March 29, 2005

House Project: Getting ready to rip and dig

Our contractor showed up today and pounded in some stakes. These will mark our property side lines, so that workers won't inadvertently trample on our neighbor's property. He also drove in stakes to mark the corners of the new addition.

He also scheduled the plumber to come by this afternoon to disconnect the plumbing in the existing rear bump-out that must be demolished to make way for the addition. Once he arrived, though, he decided to postpone any plumbing work until Thursday, when the main demolition work will be done. After looking in the basement at the pipes he needed to cut off, he said the existence of a radiator in the rear bump-out complicated matters, since it necessitates the draining of the entire radiator system in the house.

Tomorrow, Wednesday, the electrician arrives to cut off all electrical to the doomed rear bump-out.

On Thursday, actual demolition is scheduled to happen, with the digging for the foundation due to take place on Friday and Saturday.

Things are moving!

My dental hygienist today joked that to ensure speedy completion of the project, we should move into his house when we get displaced. Not a bad idea!

March 23, 2005

House Project Commences

Our long-awaited, much-discussed, frequently-postponed house remodeling project has finally commenced! We signed the contract with our builder last week, and this past Monday we had asbestos abatement contractors remove the asbestos cement shingles from the exterior of our house.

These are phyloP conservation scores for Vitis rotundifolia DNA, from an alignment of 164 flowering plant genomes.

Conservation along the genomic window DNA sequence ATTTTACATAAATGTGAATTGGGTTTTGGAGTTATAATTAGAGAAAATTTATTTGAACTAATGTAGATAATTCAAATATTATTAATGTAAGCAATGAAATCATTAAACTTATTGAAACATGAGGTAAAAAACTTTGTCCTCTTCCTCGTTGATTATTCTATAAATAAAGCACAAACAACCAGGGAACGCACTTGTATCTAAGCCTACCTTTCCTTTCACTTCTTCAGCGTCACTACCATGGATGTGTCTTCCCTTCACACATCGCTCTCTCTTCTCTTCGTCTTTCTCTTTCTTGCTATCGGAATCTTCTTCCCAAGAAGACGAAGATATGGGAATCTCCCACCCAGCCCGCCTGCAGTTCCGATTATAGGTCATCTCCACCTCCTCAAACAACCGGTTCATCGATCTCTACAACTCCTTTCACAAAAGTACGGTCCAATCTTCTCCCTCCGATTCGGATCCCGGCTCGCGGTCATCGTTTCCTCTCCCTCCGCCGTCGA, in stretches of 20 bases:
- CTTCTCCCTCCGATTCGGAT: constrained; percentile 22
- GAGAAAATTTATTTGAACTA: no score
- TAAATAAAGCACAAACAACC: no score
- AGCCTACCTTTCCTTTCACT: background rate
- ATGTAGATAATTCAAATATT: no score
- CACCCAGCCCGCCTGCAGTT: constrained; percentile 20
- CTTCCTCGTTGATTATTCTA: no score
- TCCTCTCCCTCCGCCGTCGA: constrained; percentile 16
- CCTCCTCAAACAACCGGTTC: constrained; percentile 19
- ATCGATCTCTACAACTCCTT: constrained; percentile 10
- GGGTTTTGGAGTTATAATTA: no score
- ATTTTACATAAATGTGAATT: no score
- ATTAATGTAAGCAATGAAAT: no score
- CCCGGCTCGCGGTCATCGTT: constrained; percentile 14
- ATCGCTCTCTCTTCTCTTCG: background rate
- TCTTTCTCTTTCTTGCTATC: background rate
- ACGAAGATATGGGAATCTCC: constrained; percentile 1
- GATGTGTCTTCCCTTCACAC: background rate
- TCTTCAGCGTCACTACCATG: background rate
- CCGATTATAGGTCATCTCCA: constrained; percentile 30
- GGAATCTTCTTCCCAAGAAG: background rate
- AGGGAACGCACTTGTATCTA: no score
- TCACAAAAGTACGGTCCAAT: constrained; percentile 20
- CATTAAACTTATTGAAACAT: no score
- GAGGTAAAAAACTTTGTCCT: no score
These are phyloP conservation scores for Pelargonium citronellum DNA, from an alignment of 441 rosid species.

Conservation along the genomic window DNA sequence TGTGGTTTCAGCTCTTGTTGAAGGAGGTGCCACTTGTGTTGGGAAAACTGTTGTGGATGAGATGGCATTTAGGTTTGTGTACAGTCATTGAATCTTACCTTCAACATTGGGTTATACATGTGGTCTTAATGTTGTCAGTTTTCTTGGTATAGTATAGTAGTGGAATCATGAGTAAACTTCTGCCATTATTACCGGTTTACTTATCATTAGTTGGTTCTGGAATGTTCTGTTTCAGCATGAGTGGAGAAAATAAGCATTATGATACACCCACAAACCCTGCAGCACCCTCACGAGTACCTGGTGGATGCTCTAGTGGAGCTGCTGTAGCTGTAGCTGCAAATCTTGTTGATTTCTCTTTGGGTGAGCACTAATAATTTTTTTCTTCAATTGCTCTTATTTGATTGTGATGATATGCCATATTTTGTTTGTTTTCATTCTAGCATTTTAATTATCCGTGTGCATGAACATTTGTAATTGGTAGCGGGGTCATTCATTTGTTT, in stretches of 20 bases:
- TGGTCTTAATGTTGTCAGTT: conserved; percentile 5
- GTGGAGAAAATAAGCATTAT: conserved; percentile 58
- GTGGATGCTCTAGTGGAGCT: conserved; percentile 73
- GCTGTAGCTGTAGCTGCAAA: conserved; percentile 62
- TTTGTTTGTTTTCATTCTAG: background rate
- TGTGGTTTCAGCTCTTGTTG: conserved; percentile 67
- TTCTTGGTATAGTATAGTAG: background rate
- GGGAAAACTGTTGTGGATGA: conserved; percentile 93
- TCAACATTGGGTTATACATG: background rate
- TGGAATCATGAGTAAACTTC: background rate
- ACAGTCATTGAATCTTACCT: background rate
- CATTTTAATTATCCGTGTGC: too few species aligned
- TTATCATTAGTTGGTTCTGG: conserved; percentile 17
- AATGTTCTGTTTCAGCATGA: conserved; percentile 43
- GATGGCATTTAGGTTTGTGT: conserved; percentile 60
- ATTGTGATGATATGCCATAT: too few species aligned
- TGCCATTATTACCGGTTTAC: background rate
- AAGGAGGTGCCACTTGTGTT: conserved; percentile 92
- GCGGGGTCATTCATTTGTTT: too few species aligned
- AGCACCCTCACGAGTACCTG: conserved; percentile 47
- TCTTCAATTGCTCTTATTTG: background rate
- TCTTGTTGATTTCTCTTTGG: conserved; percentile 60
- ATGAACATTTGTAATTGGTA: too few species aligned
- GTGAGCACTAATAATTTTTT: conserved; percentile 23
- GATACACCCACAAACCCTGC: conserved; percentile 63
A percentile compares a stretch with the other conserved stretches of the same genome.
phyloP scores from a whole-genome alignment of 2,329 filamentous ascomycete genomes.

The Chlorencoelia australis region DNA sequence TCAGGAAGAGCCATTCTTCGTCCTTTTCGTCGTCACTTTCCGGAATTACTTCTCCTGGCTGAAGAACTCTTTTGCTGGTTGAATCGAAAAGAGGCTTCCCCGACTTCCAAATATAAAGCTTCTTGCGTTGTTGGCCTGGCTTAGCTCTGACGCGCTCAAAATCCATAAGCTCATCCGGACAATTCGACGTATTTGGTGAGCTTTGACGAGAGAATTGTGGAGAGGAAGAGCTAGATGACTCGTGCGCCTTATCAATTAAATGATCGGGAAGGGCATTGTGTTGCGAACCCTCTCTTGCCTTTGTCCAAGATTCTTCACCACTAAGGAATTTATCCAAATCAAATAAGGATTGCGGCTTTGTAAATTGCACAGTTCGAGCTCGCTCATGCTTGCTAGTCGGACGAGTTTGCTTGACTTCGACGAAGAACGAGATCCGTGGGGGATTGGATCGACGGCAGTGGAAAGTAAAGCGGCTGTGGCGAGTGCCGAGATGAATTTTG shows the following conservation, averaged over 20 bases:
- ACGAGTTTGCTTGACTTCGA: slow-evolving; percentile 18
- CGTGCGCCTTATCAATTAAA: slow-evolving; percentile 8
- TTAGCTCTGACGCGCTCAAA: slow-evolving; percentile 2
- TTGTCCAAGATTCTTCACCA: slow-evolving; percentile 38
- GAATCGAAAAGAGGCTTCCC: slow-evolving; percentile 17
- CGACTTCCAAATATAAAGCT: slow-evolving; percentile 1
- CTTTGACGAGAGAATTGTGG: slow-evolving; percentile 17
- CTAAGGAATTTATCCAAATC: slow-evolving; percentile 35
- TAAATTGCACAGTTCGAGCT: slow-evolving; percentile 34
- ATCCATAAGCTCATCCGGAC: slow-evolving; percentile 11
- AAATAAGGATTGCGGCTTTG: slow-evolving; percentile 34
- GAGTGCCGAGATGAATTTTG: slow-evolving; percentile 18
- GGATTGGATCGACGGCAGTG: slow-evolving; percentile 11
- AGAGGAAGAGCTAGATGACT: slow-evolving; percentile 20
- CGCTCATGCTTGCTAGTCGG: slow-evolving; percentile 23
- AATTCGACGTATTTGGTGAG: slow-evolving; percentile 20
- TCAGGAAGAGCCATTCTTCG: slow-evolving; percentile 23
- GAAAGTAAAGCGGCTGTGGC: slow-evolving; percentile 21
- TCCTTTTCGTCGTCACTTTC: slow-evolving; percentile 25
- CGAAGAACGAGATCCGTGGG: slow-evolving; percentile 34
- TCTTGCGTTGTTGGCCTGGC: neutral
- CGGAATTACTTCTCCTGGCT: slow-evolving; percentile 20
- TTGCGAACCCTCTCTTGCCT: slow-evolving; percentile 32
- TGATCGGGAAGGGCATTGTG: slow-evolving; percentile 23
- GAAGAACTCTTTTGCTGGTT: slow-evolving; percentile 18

Doing so exposed some very nice, thick redwood siding, painted gray. It was also covered in sheets of tinfoil, which as best as we can tell acted as sort of a Tyvek moisture barrier of its time. Unfortunately, it was supposed to have been anchored by the asbestos shingles placed on top of it. Now that the shingles are gone, the tinfoil is left to blow in the wind. And blow it does, frequently into our neighbors' yards.

It would be nice if the original redwood siding could somehow be rehabilitated, but there's just too much neglect as well as damage from the installation of the asbestos shingles. In addition to the tinfoil sheets and the asbestos shingles that were nailed into the original siding, the clapboard gaps were also feathered in with nailed in shims to create a more flattened surface on which to mount the asbestos shingles.

So for now, we've got a pseudo-space-age-looking house. Our builder hopes to be able to begin the project in earnest sometime mid-to-late next week, when he will block off a couple doorways in the kitchen, demolish the single-story rear section, and start digging for the foundation.

We've had the plans set for a while, so it's exciting to finally be on the move with the project. At last, the dishwasher is within reach!

March 09, 2005

If Architects Had To Work Like Web Designers...

If Architects Had To Work Like Web Designers... "Please design and build me a house. I am not quite sure of what I need, so you should use your discretion. My house should have somewhere between two and forty-five bedrooms. Just make sure the plans are such that the bedrooms can be easily added or deleted."